Yet the strength of Crazy Thunder Road is not the characterisations; mainly these are rough constructions and if I’ve dwelt on them, it’s because if Jin had been excessively selfish and just some jerk, it might have been a serious turn-off, and I easily turn off films that nark me. Instead, Ishii as director, co-editor and co-writer becomes the true star of the film. As the story opens, as its apocalyptically dressed bikers cascade across the screen, the film immediately crashes into you with its kinetic energy; to the point where it can be a disconcerting, disorientating experience as you piece together just what is happening to Jin’s world as it suddenly starts to collapse around him. This disorientation, you suspect, is intentional from Ishii, who even goes so far in one scene to have the camera pan round the characters, 360 degrees, panning faster and faster until everything becomes a blur, then nothing more than a series of abstract images as the camera spins so quickly; all that is left is dialogue. As a viewer our senses are battered, a bit like Jin throughout much of the film. This syncs with the swift cutting of the editing that really drives much of the early energy of the film. Slam in discombobulating camera angles and close-ups and (to paraphrase a reference to Tsukamoto’s Tetsuo: The Iron Man) it’s a massive sensory blitz. But it’s a coherent sensory blitz.
I ask myself if Ishii intended Crazy Thunder Road to be a prophetic film, but I like to think not. Instead, Crazy Thunder Road is really a directorial marker laid down to show what Ishii can do with next to nothing, through pure zeal, pulsing energy and continued invention. There's no small amount of borrowing from other texts, sometimes snuck in, such as the bikers turned police that seem a sly nod to A Clockwork Orange; yet it is also unafraid to really dig in and try and casually shock, introducing in the latter stages a child drug addict-dealer-provisioner of illegal goods, which is treated as completely morally bland, just another day in Jin’s journey from biker gang bliss to fighting off authoritarian control. And all of course to a thumping punk soundtrack; the music being integral to the energy the film projects. Yet Ishii is also capable of creating stylistic side bars; an early Ken-Noriko lover’s discussion is filmed in gentle soft-focus, in counterpoint to the jarring camera work of much of the rest of the film, and their conversation is spoken only in silent-picture intertitles. Such moments too provide respite from the concussive energy of the film, and changes of pace are often necessary, because energy upon energy is a bit like suspense built upon suspense; the audience needs a brief rest from them for the effect to be truly felt. This shows that the 23-year-old Ishii already knew his stuff and you have to hand it to him, to be able to make such an effective piece of cinema on such a budget is downright impressive, even if often you can see the lack of budget - but if anything this adds to the sense of a dystopic nightmare Japan. As does the choice of locations, frequently the bikers veer through industrial sprawl, similar to the collapsing buildings towards the end of Robocop. The film revels in enclosed, graffitied gang-bases and aging, decrepit urban wastelands, forgotten by whatever normal population may exist in this world, allowing the gangs take them over and make their own. Visually, the film is often brightly light, neon-drenched, though sometimes it is almost monochromatic as gangs duke it out in confined factory spaces.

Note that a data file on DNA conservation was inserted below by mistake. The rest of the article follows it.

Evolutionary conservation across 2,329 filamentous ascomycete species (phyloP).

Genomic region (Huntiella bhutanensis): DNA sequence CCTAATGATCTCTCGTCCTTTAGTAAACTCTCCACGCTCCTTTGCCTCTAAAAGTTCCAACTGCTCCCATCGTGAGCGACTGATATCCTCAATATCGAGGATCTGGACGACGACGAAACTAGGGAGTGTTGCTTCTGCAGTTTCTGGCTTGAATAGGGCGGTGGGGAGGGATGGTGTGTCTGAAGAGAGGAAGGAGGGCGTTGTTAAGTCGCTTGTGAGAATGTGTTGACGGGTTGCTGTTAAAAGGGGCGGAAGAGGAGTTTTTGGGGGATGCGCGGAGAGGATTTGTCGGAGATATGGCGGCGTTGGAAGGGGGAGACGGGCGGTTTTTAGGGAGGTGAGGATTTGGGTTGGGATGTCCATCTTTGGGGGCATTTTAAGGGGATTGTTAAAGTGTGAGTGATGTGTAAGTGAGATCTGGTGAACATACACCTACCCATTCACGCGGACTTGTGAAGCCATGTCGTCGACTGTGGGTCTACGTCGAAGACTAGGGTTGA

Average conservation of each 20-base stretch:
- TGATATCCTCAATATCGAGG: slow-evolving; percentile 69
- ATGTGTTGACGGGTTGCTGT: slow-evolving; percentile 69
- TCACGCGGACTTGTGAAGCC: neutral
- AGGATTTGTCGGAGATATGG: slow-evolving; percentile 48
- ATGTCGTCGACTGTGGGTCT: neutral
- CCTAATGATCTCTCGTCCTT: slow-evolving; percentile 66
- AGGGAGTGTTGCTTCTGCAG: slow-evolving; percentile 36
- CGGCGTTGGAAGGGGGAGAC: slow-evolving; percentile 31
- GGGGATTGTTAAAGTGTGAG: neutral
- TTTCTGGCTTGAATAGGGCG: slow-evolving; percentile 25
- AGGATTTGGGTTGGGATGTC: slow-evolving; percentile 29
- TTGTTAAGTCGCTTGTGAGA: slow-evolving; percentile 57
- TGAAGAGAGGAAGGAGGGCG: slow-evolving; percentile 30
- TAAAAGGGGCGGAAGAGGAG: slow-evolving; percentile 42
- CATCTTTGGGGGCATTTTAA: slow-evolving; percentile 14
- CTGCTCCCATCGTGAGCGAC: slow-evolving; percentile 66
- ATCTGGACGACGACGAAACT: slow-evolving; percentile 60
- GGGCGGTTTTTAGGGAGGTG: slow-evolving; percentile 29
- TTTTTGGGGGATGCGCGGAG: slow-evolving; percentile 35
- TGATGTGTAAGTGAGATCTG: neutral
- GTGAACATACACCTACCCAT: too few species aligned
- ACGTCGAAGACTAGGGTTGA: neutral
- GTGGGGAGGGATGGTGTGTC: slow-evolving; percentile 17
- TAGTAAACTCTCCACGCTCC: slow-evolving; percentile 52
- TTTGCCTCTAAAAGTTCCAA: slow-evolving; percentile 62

You can imagine the influence of Crazy Thunder Road on later filmmakers, Tsukamoto being an obvious example, especially considering the equally micro-budgets of his first Tetsuo film and earlier Adventures of Electric Rod Boy; not to mention Shozin Fukui’s cyberpunk films (from the two I’ve ever been able to see); watching Crazy Thunder Road, it’s also hard not to believe that it didn’t influence Sion Sono’s Tokyo Tribe, another dynamic gang film that exists almost entirely within its own narrative.
I know this is the first release outside Japan, but what is fascinating for all that the film seems influential there seems to be little information available on it and most of it sketchy: several reviews seem even to confuse Jin and Ken, and you wonder if many were written based on recycled synopses. But now, thanks to Third Window Films, the world has the opportunity to experience the raw punk energy that is Crazy Thunder Road.
Review copy courtesy of Third Window Films.